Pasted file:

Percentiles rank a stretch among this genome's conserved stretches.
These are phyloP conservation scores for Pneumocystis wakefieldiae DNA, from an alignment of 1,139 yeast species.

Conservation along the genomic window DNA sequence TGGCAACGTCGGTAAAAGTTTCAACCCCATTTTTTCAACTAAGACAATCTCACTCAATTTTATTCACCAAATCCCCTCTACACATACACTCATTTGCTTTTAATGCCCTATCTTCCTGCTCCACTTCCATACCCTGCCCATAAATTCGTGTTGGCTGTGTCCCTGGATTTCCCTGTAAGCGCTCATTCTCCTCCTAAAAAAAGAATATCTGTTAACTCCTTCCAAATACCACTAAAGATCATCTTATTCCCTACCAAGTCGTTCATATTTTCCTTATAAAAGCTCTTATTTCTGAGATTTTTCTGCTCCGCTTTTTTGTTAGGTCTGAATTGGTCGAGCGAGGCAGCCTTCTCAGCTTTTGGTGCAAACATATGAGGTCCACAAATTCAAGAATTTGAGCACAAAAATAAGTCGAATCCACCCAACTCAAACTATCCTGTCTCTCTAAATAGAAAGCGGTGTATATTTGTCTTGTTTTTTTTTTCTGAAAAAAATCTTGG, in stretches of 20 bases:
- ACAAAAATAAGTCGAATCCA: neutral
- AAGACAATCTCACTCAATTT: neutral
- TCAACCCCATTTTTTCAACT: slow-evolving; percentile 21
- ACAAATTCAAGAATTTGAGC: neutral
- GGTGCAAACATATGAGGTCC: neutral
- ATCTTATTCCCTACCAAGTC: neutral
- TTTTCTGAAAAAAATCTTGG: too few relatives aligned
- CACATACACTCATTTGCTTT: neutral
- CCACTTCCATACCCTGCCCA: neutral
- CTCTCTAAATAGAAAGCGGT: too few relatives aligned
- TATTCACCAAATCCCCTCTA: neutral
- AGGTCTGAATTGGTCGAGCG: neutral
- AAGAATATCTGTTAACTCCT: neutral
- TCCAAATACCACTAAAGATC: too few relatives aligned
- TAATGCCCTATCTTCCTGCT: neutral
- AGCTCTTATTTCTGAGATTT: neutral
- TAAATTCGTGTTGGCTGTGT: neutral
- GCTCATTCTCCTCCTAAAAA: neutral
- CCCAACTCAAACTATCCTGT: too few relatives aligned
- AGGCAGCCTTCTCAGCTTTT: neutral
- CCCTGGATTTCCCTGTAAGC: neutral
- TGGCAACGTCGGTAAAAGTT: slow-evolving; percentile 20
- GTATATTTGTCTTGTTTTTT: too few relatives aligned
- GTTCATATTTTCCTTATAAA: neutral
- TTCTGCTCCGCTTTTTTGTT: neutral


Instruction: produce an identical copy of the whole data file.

Percentiles rank a stretch among this genome's conserved stretches.
These are phyloP conservation scores for Pneumocystis wakefieldiae DNA, from an alignment of 1,139 yeast species.

Conservation along the genomic window DNA sequence TGGCAACGTCGGTAAAAGTTTCAACCCCATTTTTTCAACTAAGACAATCTCACTCAATTTTATTCACCAAATCCCCTCTACACATACACTCATTTGCTTTTAATGCCCTATCTTCCTGCTCCACTTCCATACCCTGCCCATAAATTCGTGTTGGCTGTGTCCCTGGATTTCCCTGTAAGCGCTCATTCTCCTCCTAAAAAAAGAATATCTGTTAACTCCTTCCAAATACCACTAAAGATCATCTTATTCCCTACCAAGTCGTTCATATTTTCCTTATAAAAGCTCTTATTTCTGAGATTTTTCTGCTCCGCTTTTTTGTTAGGTCTGAATTGGTCGAGCGAGGCAGCCTTCTCAGCTTTTGGTGCAAACATATGAGGTCCACAAATTCAAGAATTTGAGCACAAAAATAAGTCGAATCCACCCAACTCAAACTATCCTGTCTCTCTAAATAGAAAGCGGTGTATATTTGTCTTGTTTTTTTTTTCTGAAAAAAATCTTGG, in stretches of 20 bases:
- ACAAAAATAAGTCGAATCCA: neutral
- AAGACAATCTCACTCAATTT: neutral
- TCAACCCCATTTTTTCAACT: slow-evolving; percentile 21
- ACAAATTCAAGAATTTGAGC: neutral
- GGTGCAAACATATGAGGTCC: neutral
- ATCTTATTCCCTACCAAGTC: neutral
- TTTTCTGAAAAAAATCTTGG: too few relatives aligned
- CACATACACTCATTTGCTTT: neutral
- CCACTTCCATACCCTGCCCA: neutral
- CTCTCTAAATAGAAAGCGGT: too few relatives aligned
- TATTCACCAAATCCCCTCTA: neutral
- AGGTCTGAATTGGTCGAGCG: neutral
- AAGAATATCTGTTAACTCCT: neutral
- TCCAAATACCACTAAAGATC: too few relatives aligned
- TAATGCCCTATCTTCCTGCT: neutral
- AGCTCTTATTTCTGAGATTT: neutral
- TAAATTCGTGTTGGCTGTGT: neutral
- GCTCATTCTCCTCCTAAAAA: neutral
- CCCAACTCAAACTATCCTGT: too few relatives aligned
- AGGCAGCCTTCTCAGCTTTT: neutral
- CCCTGGATTTCCCTGTAAGC: neutral
- TGGCAACGTCGGTAAAAGTT: slow-evolving; percentile 20
- GTATATTTGTCTTGTTTTTT: too few relatives aligned
- GTTCATATTTTCCTTATAAA: neutral
- TTCTGCTCCGCTTTTTTGTT: neutral